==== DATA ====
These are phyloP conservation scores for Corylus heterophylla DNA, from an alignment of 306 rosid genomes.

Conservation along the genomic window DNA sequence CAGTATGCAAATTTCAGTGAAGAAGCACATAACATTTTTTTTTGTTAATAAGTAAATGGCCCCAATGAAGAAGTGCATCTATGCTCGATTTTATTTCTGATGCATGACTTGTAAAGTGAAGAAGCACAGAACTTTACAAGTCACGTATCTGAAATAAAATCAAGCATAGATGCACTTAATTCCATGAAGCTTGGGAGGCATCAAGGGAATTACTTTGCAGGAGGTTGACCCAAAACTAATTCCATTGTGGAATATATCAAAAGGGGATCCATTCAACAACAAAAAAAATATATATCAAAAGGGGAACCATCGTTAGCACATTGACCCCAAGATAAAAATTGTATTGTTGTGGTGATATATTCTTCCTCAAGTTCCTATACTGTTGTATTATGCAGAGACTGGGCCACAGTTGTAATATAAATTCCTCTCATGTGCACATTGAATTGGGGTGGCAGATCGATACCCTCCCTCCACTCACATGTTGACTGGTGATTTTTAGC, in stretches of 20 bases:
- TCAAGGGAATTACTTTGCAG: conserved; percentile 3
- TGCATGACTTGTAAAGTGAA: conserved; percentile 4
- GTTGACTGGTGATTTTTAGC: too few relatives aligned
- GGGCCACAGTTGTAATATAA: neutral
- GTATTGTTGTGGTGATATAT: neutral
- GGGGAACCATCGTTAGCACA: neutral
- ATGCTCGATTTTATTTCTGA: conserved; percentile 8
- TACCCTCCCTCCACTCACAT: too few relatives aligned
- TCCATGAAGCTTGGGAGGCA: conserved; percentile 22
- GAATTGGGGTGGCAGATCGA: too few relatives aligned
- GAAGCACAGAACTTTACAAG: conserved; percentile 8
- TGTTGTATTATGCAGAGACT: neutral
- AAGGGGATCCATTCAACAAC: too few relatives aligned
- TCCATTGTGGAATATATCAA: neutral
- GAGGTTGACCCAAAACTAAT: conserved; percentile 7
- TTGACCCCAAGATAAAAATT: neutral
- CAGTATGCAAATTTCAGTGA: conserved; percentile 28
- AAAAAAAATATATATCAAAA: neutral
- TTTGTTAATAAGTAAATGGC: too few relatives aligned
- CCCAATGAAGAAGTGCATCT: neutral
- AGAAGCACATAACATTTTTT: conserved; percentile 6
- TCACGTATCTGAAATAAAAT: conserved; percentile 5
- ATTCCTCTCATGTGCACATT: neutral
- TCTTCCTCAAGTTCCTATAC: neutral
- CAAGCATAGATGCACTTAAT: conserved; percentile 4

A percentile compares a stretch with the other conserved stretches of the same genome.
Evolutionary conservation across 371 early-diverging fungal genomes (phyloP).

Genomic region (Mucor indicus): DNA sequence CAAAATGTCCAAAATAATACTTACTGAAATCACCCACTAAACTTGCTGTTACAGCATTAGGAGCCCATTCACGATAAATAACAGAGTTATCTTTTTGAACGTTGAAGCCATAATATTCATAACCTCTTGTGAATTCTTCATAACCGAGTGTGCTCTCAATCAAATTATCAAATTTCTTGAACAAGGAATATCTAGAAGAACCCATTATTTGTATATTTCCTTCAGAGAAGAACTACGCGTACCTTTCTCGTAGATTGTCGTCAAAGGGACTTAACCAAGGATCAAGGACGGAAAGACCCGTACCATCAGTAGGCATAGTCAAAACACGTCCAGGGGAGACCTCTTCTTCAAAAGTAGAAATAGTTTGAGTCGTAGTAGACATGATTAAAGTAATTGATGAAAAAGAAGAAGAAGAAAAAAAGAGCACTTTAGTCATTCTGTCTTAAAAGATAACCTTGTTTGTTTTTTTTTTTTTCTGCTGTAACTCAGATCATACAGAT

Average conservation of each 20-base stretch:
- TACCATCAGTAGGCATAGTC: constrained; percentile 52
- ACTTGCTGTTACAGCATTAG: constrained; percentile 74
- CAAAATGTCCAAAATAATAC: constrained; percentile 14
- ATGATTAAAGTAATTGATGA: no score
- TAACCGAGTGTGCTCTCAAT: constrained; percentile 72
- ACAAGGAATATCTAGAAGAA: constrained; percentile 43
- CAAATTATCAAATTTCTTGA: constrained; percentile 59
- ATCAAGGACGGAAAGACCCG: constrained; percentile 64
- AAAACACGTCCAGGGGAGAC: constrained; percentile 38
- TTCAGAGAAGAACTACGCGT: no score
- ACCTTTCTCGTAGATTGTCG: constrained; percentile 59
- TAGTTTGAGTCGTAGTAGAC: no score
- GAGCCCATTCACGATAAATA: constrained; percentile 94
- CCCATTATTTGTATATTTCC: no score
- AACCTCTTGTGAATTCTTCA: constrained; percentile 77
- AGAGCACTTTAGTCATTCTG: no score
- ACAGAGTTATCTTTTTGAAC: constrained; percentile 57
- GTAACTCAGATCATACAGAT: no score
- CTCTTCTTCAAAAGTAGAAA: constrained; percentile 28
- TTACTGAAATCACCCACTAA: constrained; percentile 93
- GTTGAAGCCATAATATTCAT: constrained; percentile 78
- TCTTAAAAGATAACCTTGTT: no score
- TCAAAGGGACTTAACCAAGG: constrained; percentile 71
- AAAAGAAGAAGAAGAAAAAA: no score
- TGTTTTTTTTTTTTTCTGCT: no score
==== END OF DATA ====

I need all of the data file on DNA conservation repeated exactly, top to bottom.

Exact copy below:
These are phyloP conservation scores for Corylus heterophylla DNA, from an alignment of 306 rosid genomes.

Conservation along the genomic window DNA sequence CAGTATGCAAATTTCAGTGAAGAAGCACATAACATTTTTTTTTGTTAATAAGTAAATGGCCCCAATGAAGAAGTGCATCTATGCTCGATTTTATTTCTGATGCATGACTTGTAAAGTGAAGAAGCACAGAACTTTACAAGTCACGTATCTGAAATAAAATCAAGCATAGATGCACTTAATTCCATGAAGCTTGGGAGGCATCAAGGGAATTACTTTGCAGGAGGTTGACCCAAAACTAATTCCATTGTGGAATATATCAAAAGGGGATCCATTCAACAACAAAAAAAATATATATCAAAAGGGGAACCATCGTTAGCACATTGACCCCAAGATAAAAATTGTATTGTTGTGGTGATATATTCTTCCTCAAGTTCCTATACTGTTGTATTATGCAGAGACTGGGCCACAGTTGTAATATAAATTCCTCTCATGTGCACATTGAATTGGGGTGGCAGATCGATACCCTCCCTCCACTCACATGTTGACTGGTGATTTTTAGC, in stretches of 20 bases:
- TCAAGGGAATTACTTTGCAG: conserved; percentile 3
- TGCATGACTTGTAAAGTGAA: conserved; percentile 4
- GTTGACTGGTGATTTTTAGC: too few relatives aligned
- GGGCCACAGTTGTAATATAA: neutral
- GTATTGTTGTGGTGATATAT: neutral
- GGGGAACCATCGTTAGCACA: neutral
- ATGCTCGATTTTATTTCTGA: conserved; percentile 8
- TACCCTCCCTCCACTCACAT: too few relatives aligned
- TCCATGAAGCTTGGGAGGCA: conserved; percentile 22
- GAATTGGGGTGGCAGATCGA: too few relatives aligned
- GAAGCACAGAACTTTACAAG: conserved; percentile 8
- TGTTGTATTATGCAGAGACT: neutral
- AAGGGGATCCATTCAACAAC: too few relatives aligned
- TCCATTGTGGAATATATCAA: neutral
- GAGGTTGACCCAAAACTAAT: conserved; percentile 7
- TTGACCCCAAGATAAAAATT: neutral
- CAGTATGCAAATTTCAGTGA: conserved; percentile 28
- AAAAAAAATATATATCAAAA: neutral
- TTTGTTAATAAGTAAATGGC: too few relatives aligned
- CCCAATGAAGAAGTGCATCT: neutral
- AGAAGCACATAACATTTTTT: conserved; percentile 6
- TCACGTATCTGAAATAAAAT: conserved; percentile 5
- ATTCCTCTCATGTGCACATT: neutral
- TCTTCCTCAAGTTCCTATAC: neutral
- CAAGCATAGATGCACTTAAT: conserved; percentile 4

A percentile compares a stretch with the other conserved stretches of the same genome.
Evolutionary conservation across 371 early-diverging fungal genomes (phyloP).

Genomic region (Mucor indicus): DNA sequence CAAAATGTCCAAAATAATACTTACTGAAATCACCCACTAAACTTGCTGTTACAGCATTAGGAGCCCATTCACGATAAATAACAGAGTTATCTTTTTGAACGTTGAAGCCATAATATTCATAACCTCTTGTGAATTCTTCATAACCGAGTGTGCTCTCAATCAAATTATCAAATTTCTTGAACAAGGAATATCTAGAAGAACCCATTATTTGTATATTTCCTTCAGAGAAGAACTACGCGTACCTTTCTCGTAGATTGTCGTCAAAGGGACTTAACCAAGGATCAAGGACGGAAAGACCCGTACCATCAGTAGGCATAGTCAAAACACGTCCAGGGGAGACCTCTTCTTCAAAAGTAGAAATAGTTTGAGTCGTAGTAGACATGATTAAAGTAATTGATGAAAAAGAAGAAGAAGAAAAAAAGAGCACTTTAGTCATTCTGTCTTAAAAGATAACCTTGTTTGTTTTTTTTTTTTTCTGCTGTAACTCAGATCATACAGAT

Average conservation of each 20-base stretch:
- TACCATCAGTAGGCATAGTC: constrained; percentile 52
- ACTTGCTGTTACAGCATTAG: constrained; percentile 74
- CAAAATGTCCAAAATAATAC: constrained; percentile 14
- ATGATTAAAGTAATTGATGA: no score
- TAACCGAGTGTGCTCTCAAT: constrained; percentile 72
- ACAAGGAATATCTAGAAGAA: constrained; percentile 43
- CAAATTATCAAATTTCTTGA: constrained; percentile 59
- ATCAAGGACGGAAAGACCCG: constrained; percentile 64
- AAAACACGTCCAGGGGAGAC: constrained; percentile 38
- TTCAGAGAAGAACTACGCGT: no score
- ACCTTTCTCGTAGATTGTCG: constrained; percentile 59
- TAGTTTGAGTCGTAGTAGAC: no score
- GAGCCCATTCACGATAAATA: constrained; percentile 94
- CCCATTATTTGTATATTTCC: no score
- AACCTCTTGTGAATTCTTCA: constrained; percentile 77
- AGAGCACTTTAGTCATTCTG: no score
- ACAGAGTTATCTTTTTGAAC: constrained; percentile 57
- GTAACTCAGATCATACAGAT: no score
- CTCTTCTTCAAAAGTAGAAA: constrained; percentile 28
- TTACTGAAATCACCCACTAA: constrained; percentile 93
- GTTGAAGCCATAATATTCAT: constrained; percentile 78
- TCTTAAAAGATAACCTTGTT: no score
- TCAAAGGGACTTAACCAAGG: constrained; percentile 71
- AAAAGAAGAAGAAGAAAAAA: no score
- TGTTTTTTTTTTTTTCTGCT: no score